The development of correlation devices designed to measure variations in the potential fire job or fire danger is now receiving attention by all national forest regions. H. T. Gisborne developed the first device of this kind, which he called the fire danger meter, for the Northern Rocky Mountain Region. Many variations of the same principle are now being tried as a recognized part of the service-wide fire replanning project. This article describes the development and adaptation of such a device for the Central Rocky Mountain Region. It represents a pooling of the results of work by many individuals and appears to represent progress toward a common basis for such devices.
Document Type: Journal Article
U. S. Forest Service
Publication date: July 1, 1939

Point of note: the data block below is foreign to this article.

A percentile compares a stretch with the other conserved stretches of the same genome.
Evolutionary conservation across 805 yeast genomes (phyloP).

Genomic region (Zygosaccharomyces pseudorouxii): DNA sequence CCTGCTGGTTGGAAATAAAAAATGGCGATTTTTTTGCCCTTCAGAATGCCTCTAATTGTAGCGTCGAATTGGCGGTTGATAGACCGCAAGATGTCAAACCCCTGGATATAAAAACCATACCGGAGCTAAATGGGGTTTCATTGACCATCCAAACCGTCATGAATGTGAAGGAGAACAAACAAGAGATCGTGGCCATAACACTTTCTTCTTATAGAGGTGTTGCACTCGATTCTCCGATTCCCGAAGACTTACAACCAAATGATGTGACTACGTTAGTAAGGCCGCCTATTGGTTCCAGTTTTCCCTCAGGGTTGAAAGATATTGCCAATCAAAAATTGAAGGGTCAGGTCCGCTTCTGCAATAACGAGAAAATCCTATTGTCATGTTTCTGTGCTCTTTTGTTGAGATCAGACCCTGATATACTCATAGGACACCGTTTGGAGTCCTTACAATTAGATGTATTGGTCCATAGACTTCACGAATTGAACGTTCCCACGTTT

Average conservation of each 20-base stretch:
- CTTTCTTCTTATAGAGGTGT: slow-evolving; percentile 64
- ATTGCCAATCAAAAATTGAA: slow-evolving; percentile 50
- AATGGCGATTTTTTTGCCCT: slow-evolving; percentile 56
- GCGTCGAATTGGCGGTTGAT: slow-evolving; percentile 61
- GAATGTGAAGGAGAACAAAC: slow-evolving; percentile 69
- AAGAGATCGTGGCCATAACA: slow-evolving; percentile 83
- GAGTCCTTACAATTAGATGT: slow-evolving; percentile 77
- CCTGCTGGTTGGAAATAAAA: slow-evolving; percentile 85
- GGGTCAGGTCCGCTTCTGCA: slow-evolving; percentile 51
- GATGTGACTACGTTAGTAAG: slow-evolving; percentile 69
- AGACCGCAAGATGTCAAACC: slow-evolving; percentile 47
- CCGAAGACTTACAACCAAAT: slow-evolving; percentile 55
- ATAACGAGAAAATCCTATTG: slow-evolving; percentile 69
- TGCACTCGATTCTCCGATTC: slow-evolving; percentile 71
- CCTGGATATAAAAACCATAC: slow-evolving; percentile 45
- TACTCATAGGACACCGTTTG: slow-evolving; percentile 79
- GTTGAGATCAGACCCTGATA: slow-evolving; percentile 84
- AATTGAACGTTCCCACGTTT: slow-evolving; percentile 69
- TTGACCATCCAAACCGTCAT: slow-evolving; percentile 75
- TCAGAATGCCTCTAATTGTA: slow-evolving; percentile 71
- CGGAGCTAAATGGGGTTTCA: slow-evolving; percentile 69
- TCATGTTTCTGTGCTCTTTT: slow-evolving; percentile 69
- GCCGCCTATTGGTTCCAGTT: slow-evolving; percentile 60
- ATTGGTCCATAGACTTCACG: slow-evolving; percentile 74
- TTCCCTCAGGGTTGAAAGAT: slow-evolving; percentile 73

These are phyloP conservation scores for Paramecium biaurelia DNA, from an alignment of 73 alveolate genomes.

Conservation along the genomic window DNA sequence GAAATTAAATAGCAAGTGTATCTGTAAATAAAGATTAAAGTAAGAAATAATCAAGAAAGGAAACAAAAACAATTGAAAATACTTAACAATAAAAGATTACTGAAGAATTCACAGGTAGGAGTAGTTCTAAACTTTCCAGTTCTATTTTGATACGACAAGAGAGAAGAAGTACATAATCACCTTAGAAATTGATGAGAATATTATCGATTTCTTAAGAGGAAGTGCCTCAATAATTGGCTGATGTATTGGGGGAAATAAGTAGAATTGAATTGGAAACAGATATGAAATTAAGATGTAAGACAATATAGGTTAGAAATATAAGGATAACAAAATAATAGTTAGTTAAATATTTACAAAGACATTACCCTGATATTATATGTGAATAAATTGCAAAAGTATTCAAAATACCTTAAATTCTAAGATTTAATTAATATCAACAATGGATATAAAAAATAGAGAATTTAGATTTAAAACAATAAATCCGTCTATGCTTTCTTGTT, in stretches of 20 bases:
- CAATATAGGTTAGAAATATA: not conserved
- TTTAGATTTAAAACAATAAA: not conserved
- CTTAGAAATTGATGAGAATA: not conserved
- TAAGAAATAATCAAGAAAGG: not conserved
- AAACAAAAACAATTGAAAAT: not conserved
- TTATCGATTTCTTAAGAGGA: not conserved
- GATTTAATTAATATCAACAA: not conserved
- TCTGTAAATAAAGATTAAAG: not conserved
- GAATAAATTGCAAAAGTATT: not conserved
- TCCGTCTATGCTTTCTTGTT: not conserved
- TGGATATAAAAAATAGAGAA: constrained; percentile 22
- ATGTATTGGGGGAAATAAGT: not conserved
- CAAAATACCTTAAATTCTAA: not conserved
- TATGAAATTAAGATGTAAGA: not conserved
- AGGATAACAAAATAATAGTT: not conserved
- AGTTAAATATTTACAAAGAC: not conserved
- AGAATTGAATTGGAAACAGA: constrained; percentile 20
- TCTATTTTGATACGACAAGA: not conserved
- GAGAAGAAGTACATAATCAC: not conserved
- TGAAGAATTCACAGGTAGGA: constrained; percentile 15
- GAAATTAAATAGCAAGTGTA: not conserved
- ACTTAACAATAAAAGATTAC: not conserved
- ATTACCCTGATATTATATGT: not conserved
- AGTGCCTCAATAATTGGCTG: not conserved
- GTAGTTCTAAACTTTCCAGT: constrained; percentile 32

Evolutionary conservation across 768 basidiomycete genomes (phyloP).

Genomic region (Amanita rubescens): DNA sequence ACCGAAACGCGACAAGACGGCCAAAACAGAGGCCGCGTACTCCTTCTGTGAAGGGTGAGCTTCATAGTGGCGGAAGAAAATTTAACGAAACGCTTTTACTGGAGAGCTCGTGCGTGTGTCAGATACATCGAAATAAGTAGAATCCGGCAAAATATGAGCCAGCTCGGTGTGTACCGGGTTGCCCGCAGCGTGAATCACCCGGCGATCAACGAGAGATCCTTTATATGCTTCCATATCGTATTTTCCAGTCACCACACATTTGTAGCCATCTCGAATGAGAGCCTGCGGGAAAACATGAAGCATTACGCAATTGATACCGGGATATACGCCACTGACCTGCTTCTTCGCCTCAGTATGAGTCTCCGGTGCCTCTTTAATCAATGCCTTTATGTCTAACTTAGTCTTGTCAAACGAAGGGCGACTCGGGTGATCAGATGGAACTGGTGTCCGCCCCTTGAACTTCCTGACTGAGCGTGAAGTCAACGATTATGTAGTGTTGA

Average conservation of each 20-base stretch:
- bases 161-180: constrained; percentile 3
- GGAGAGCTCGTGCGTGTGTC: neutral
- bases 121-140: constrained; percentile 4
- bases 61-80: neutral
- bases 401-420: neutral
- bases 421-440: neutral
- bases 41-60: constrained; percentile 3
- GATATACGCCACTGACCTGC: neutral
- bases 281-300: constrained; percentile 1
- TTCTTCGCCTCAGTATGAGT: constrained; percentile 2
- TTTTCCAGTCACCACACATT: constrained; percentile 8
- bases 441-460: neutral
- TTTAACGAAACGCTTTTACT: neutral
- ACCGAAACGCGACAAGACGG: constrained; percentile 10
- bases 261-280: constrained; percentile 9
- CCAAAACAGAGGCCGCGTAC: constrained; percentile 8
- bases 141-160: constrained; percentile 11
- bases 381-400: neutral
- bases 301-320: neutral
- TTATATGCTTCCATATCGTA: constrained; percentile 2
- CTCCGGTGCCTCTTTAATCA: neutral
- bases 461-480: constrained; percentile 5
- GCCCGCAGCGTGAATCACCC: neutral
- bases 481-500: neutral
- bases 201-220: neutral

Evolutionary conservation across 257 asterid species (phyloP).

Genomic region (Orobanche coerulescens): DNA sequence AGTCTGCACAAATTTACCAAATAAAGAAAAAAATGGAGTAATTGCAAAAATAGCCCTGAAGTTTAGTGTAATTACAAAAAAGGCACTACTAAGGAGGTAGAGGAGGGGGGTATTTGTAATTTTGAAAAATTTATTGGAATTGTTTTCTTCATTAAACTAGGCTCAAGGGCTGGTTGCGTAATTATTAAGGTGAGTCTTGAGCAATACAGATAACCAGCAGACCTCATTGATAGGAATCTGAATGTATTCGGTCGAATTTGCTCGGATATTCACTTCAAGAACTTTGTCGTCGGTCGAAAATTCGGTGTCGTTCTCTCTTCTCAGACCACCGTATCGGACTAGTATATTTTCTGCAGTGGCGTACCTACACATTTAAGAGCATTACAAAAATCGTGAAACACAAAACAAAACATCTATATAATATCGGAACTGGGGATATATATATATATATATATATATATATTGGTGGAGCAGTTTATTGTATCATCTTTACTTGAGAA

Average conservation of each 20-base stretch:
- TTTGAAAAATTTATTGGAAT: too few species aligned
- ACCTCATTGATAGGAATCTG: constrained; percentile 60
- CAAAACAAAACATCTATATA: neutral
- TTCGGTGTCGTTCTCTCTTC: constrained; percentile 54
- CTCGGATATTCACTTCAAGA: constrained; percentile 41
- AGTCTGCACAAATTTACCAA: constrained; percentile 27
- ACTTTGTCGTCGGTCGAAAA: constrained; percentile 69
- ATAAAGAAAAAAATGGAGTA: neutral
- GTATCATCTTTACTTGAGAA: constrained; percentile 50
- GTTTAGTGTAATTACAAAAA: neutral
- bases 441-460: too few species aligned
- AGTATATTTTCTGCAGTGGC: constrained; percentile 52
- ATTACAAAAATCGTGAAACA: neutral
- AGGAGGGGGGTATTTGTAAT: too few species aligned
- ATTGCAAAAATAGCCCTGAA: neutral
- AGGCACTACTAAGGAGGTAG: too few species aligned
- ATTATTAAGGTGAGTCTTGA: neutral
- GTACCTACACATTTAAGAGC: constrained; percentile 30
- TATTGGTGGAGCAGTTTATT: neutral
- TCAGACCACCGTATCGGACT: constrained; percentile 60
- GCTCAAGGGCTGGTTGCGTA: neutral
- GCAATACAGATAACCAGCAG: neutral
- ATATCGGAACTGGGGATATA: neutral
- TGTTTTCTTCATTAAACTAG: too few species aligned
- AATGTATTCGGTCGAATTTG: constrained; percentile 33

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The Journal of Forestry is the most widely circulated scholarly forestry journal in the world. In print since 1902, the Journal has received several national awards for excellence. The mission of the Journal of Forestry is to advance the profession of forestry by keeping forest management professionals informed about significant developments and ideas in the many facets of forestry: economics, education and communication, entomology and pathology, fire, forest ecology, geospatial technologies, history, international forestry, measurements, policy, recreation, silviculture, social sciences, soils and hydrology, urban and community forestry, utilization and engineering, and wildlife management. The Journal is published bimonthly: January, March, May, July, September, and November.